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First of all, IQ tests are bullshit.

Second, everyone can be a "genius" as long as they put a lot of work into anything. It doesn't take much to become better than the average person - you just have to be slightly better.

Once you start working on something for a long time and thinking about it more than 50% (arbitrary, but about right) of all your waking time, your brain will dedicate a big part of its new neurons and synapses towards that, leading to new thought that would've otherwise never occurred.

Genius also directly relates to discipline - if you don't have the self-control (whether through willpower or some sort of OCD-like disorder) to learn and create something, anything, you'll be just average.

P.S. Just my opinion, please don't downvote (or downvote just this comment, it's separated for that reason): I don't believe creativity in arts equals genius. I find that most of the expensive pictures of old plain and simply suck and are only popular/expensive because of their exclusivity and because the people who can afford them are willing to pay that price (I understand that - I would probably want to buy the first painting a human ever made).

I don't mean Leonardo Da Vinci and others who created new processes for painting - I mean specifically the squares, buckets of paint on canvas and Picasso-like LSD-induced paintings, which are just works of art, not genius. Any decent artist with Photoshop can do better nowadays.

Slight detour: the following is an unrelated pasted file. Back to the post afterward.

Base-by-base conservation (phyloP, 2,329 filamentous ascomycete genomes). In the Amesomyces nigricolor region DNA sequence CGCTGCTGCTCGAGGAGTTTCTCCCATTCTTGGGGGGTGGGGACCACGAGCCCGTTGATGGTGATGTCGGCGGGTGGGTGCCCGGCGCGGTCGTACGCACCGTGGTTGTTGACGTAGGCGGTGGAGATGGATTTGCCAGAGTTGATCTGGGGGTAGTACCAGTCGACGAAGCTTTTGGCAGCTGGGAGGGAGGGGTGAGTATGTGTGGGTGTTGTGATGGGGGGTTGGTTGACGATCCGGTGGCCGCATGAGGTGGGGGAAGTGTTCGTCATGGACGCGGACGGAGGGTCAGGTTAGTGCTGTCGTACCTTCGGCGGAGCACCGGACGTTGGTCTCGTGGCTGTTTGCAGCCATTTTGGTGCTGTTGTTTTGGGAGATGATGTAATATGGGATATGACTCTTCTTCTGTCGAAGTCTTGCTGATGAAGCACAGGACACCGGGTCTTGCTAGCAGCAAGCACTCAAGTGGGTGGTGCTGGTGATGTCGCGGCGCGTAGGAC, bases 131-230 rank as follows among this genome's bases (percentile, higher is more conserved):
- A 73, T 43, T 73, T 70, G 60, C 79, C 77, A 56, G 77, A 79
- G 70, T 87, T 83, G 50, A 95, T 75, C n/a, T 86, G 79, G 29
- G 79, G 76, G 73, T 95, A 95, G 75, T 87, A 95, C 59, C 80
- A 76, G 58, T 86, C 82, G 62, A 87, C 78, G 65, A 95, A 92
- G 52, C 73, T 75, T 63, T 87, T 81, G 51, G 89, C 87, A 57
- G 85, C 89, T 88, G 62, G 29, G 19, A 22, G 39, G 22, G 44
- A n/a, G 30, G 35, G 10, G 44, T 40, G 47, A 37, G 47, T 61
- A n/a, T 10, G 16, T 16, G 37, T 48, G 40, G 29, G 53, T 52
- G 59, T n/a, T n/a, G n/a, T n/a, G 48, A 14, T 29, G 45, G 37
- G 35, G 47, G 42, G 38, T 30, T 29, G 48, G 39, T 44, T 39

I was recently at the Metropolitan Museum of Art in NYC, and I saw many paintings that were, in my view, works of genius. One in particular was a 19th century, full-length portrait of what was clearly a bored teenager. That is, I could clearly tell, through facial expression and posture, that this young woman was bored. My claim is that the artist who made it had a genius-level understanding of how to paint people. He had to be able to consciously recognize the visual cues that most of us unconsciously process, and he had to be able to convey that in paint. Because of the thought processes required to create it, I consider it a work of genius.

These 'squares' and 'buckets of paint' are part of a historical view to understanding the history of human development and I would consider you look at each period of art as more than just figurative representations of light, but as representations of how we view ourselves and our humanity. We can go back thousands of years and trace how society has grown through art, from the rock paintings of thousands of years ago when they believed the spirit of the animal existed in it's figurative representation, reflected in the animal worship and the full respect of nature of those cultures, to the 20th abstract work where advances in psychology, human rights, education, etc, lead us to the postmodern age we live in now, where not everything is black or white or is the way it is just because it looks a certain way. Art, great art, has a way of representing who we are, and I would contest your argument that it does not take a genius to unveil the intricacies of a human mind.

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